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The Spokesman-Review Newspaper
Spokane, Washington  Est. May 19, 1883

When you crave a calling, not a career: Anita Lo, Joanna James join other top female foodies at Crave

From left, Eat Cleaner CEO Mareya Ibrahim, filmmaker Joanna James and Roast House owner Deborah Di Bernardo at the Spokesman-Review on Friday. (Tyler Tjomsland / The Spokesman-Review)

Some people have jobs. Others have careers. And then there are those who have callings.

Having dinner with Joanna James, Mareya Ibrahim and Deborah Di Bernardo makes that point. Great food tastes even better when the secret ingredient is engaging conversation seasoned perfectly with inspiration.

And more than a few laughs.

On Friday night, they gathered for a private dinner on the roof of the Chronicle building as the sun set across downtown. They swapped stories. They talked about food. They caught up on their lives like they were lifelong friends who had just reunited. Yet they all had just met around that dinner table.

Kindred spirits from very different kitchens. Different ages. Different heritages. But simpatico in their passions and drive.

It was one of those moments you wish everyone could experience.

Luckily, we can.

They are all in town to speak at today’s Crave Food and Drink Celebration at Spokane Valley’s CenterPlace Regional Event Center. They will be joined by master Michelin-star chef Anita Lo.

It runs from noon until 4 p.m., and tickets are available at the door for $50 or online for $40. You can then put away your wallet and enjoy great local food, wine and beer, as well as moments to be inspired.

That’s where these four excel. They aren’t just great in their callings, they’re even better at telling the stories behind the stories. They know just how hard this is, regardless of your gender.

These are some of the most successful women in the culinary world, and they’re here to share their stories on the Northwest Passages stage at Crave. And what they’ve overcome to achieve those heights.

You see, it is less likely for a woman to be hired as a head chef than it is to be a company’s CEO. That doesn’t even account for the traditional biases against women business owners by financial institutions or the propensity of men in the restaurant world to be first-class jerks to their female co-workers.

They get it.

Because they’ve lived it.

Lo has competed and won on the culinary world’s biggest stage, Iron Chef. She was the first female chef for an official state dinner at the White House. She has run a restaurant in New York. She’s a successful author.

Ibrahim is an accomplished inventor and the CEO of her own company. She’s the “Fit Foodie.” If you watch any of the cooking shows, you’ve probably seen her on TV. Her latest book couldn’t be more perfectly named: “Eat Like You Give a Fork: The Real Dish on Eating to Thrive.”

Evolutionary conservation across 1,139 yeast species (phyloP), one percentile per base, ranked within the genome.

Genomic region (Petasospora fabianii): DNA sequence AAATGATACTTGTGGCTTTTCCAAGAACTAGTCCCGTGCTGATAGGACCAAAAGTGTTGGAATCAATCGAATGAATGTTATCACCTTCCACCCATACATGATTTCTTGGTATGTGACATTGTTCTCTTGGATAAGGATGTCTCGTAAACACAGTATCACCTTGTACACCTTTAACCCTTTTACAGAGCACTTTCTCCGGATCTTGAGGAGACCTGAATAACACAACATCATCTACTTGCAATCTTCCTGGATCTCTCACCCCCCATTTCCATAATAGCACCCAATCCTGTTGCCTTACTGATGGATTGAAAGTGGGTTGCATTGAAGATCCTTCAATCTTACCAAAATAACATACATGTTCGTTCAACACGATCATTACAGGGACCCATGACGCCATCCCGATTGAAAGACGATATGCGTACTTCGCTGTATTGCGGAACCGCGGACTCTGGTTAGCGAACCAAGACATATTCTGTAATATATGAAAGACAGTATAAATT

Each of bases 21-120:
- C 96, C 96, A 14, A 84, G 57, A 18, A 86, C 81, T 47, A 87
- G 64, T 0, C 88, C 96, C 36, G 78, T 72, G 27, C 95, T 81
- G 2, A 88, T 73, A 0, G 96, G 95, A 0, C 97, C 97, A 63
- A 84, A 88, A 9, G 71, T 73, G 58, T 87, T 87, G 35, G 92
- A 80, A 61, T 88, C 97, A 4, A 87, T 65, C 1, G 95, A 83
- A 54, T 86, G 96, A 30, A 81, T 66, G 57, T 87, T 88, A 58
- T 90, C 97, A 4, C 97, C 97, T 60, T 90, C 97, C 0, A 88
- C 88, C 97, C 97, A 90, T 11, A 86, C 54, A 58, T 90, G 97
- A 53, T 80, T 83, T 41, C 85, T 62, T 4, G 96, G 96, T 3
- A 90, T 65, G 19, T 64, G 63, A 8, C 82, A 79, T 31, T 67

Di Bernardo is one of us. She’s a Spokane coffee legend, the founder of Roast House Coffee and the proprietor of First Avenue Coffee. When local chef Chad White was looking for the perfect secret ingredient for one of his dishes at his new BBQ joint, he turned to Di Bernardo’s expertise.

Then there’s James. She’s a master storyteller. With a conscience. She’s a journalist who’s worked at the Boston Globe and even covered the Olympics. Her documentary, years in the making – “A Fine Line” – is a critically acclaimed look at just how hard it is to fight through all of the obstacles and discrimination that women face in the culinary world.

Even getting to Spokane was a chore.

James made the cross-country trip just weeks before her third child is due. Because of life issues, Lo’s travels to Spokane were anything but easy.

Yet they both came. They had to.

All four know that one of the most important reasons for them to be here is because of who might be in the audience. Nope, not some executive. None of them are worried about talent scouts or investors.

They made the trip to Spokane for a much more important reason. They’re here for the woman who might be in the audience who needs to know she can do this.

Lo knows all too well that studies prove when people have role models that look like themselves, their horizons open. They believe. They see that their dreams can be achieved.

“If they see someone who looks like them doing something, they feel that they can do it, too,” Lo said. “Since women are such minorities in the executive chef world, it is important to represent.”

That’s why they went to all of the trouble to get here. They’re here to represent.

You see, that’s the difference between a job and a calling.

At a job, you try to make money. With a calling, you try to make the world a better place.

Yes, it’s just food and coffee. But when women like these four get together, you believe they might have found the perfect medium for change. And this change tastes wonderful.